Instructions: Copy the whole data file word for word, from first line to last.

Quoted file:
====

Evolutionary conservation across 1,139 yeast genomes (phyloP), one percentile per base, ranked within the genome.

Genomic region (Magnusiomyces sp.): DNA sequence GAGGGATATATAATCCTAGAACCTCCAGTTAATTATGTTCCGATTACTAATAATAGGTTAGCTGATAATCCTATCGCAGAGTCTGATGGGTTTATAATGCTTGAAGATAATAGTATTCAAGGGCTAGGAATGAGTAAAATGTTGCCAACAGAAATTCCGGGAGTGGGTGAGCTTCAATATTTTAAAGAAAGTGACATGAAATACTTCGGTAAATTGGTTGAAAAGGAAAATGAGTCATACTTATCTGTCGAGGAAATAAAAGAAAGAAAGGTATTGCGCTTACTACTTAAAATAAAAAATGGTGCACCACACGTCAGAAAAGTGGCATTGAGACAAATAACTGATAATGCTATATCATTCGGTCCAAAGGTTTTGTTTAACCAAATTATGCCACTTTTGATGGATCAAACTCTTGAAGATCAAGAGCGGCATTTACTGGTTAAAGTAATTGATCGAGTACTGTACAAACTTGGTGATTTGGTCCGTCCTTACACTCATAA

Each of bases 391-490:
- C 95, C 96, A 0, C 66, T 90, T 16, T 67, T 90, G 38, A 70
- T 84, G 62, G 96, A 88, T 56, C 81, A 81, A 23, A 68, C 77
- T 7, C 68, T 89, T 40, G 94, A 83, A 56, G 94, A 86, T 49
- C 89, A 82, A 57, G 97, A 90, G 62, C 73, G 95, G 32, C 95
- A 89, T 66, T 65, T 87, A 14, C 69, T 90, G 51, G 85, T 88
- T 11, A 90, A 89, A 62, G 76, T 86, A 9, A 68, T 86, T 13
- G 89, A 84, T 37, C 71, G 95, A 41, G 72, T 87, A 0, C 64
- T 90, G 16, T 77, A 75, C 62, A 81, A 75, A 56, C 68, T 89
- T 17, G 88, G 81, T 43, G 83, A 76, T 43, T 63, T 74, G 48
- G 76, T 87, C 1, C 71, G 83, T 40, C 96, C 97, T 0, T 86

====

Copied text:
Evolutionary conservation across 1,139 yeast genomes (phyloP), one percentile per base, ranked within the genome.

Genomic region (Magnusiomyces sp.): DNA sequence GAGGGATATATAATCCTAGAACCTCCAGTTAATTATGTTCCGATTACTAATAATAGGTTAGCTGATAATCCTATCGCAGAGTCTGATGGGTTTATAATGCTTGAAGATAATAGTATTCAAGGGCTAGGAATGAGTAAAATGTTGCCAACAGAAATTCCGGGAGTGGGTGAGCTTCAATATTTTAAAGAAAGTGACATGAAATACTTCGGTAAATTGGTTGAAAAGGAAAATGAGTCATACTTATCTGTCGAGGAAATAAAAGAAAGAAAGGTATTGCGCTTACTACTTAAAATAAAAAATGGTGCACCACACGTCAGAAAAGTGGCATTGAGACAAATAACTGATAATGCTATATCATTCGGTCCAAAGGTTTTGTTTAACCAAATTATGCCACTTTTGATGGATCAAACTCTTGAAGATCAAGAGCGGCATTTACTGGTTAAAGTAATTGATCGAGTACTGTACAAACTTGGTGATTTGGTCCGTCCTTACACTCATAA

Each of bases 391-490:
- C 95, C 96, A 0, C 66, T 90, T 16, T 67, T 90, G 38, A 70
- T 84, G 62, G 96, A 88, T 56, C 81, A 81, A 23, A 68, C 77
- T 7, C 68, T 89, T 40, G 94, A 83, A 56, G 94, A 86, T 49
- C 89, A 82, A 57, G 97, A 90, G 62, C 73, G 95, G 32, C 95
- A 89, T 66, T 65, T 87, A 14, C 69, T 90, G 51, G 85, T 88
- T 11, A 90, A 89, A 62, G 76, T 86, A 9, A 68, T 86, T 13
- G 89, A 84, T 37, C 71, G 95, A 41, G 72, T 87, A 0, C 64
- T 90, G 16, T 77, A 75, C 62, A 81, A 75, A 56, C 68, T 89
- T 17, G 88, G 81, T 43, G 83, A 76, T 43, T 63, T 74, G 48
- G 76, T 87, C 1, C 71, G 83, T 40, C 96, C 97, T 0, T 86